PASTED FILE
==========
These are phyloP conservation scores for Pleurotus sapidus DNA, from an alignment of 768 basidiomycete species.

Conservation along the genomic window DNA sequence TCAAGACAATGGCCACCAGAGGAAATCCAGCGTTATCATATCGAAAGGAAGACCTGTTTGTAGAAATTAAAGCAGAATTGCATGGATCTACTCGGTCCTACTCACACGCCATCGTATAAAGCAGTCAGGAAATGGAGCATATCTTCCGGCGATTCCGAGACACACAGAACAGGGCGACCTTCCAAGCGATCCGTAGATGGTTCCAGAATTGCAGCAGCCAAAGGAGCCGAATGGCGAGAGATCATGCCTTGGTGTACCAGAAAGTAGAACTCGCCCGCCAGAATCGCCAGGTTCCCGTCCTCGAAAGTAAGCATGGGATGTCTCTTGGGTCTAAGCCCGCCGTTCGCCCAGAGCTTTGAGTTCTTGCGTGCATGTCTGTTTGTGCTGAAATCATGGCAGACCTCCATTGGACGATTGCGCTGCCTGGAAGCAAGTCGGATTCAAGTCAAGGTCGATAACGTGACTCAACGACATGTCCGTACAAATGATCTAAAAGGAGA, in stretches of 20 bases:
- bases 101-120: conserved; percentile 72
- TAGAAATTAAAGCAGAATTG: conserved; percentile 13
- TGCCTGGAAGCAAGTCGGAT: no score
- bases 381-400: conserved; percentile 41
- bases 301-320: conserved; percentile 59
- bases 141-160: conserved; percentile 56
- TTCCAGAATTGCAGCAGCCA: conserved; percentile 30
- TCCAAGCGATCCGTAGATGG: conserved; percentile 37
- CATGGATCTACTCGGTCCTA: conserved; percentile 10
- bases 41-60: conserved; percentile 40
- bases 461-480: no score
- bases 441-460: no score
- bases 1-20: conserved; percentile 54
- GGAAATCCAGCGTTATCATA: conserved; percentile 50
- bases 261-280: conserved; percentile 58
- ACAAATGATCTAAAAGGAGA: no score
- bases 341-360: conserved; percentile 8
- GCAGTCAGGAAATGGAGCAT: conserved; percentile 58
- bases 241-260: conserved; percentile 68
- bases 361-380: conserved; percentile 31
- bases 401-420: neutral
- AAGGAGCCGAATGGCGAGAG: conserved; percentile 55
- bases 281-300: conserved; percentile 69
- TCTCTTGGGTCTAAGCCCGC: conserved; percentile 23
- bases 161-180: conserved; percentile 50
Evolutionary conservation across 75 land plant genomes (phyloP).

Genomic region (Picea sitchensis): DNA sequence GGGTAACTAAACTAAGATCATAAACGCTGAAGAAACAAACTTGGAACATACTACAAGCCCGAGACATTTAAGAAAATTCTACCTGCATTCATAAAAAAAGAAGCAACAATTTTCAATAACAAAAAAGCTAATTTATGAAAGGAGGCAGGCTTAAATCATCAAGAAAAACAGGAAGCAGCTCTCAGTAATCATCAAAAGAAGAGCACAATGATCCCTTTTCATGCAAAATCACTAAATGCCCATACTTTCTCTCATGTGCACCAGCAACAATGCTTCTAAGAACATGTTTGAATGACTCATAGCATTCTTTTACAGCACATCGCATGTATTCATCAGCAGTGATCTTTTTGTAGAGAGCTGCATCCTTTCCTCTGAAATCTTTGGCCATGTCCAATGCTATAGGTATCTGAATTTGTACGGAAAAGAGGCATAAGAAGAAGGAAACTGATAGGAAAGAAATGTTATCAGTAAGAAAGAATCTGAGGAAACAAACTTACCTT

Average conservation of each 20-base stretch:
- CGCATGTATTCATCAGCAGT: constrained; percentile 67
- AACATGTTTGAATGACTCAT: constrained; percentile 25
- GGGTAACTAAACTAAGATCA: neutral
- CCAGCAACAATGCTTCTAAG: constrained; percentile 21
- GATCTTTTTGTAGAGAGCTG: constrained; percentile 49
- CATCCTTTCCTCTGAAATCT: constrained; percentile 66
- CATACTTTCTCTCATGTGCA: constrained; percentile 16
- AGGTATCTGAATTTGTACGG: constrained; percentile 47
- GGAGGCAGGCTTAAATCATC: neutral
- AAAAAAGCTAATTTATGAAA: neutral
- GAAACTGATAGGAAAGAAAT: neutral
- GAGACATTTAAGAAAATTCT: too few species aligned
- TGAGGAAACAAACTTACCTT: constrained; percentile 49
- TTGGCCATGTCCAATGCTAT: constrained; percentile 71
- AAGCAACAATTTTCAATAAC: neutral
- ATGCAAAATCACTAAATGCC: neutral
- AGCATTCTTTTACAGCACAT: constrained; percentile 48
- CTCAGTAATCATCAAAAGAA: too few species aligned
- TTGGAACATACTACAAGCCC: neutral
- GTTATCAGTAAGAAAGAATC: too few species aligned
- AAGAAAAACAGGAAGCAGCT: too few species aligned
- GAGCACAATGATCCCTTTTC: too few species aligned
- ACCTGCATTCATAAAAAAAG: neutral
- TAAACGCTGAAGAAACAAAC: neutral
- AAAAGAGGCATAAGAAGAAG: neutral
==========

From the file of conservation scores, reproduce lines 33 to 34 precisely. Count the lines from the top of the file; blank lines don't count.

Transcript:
- GGGTAACTAAACTAAGATCA: neutral
- CCAGCAACAATGCTTCTAAG: constrained; percentile 21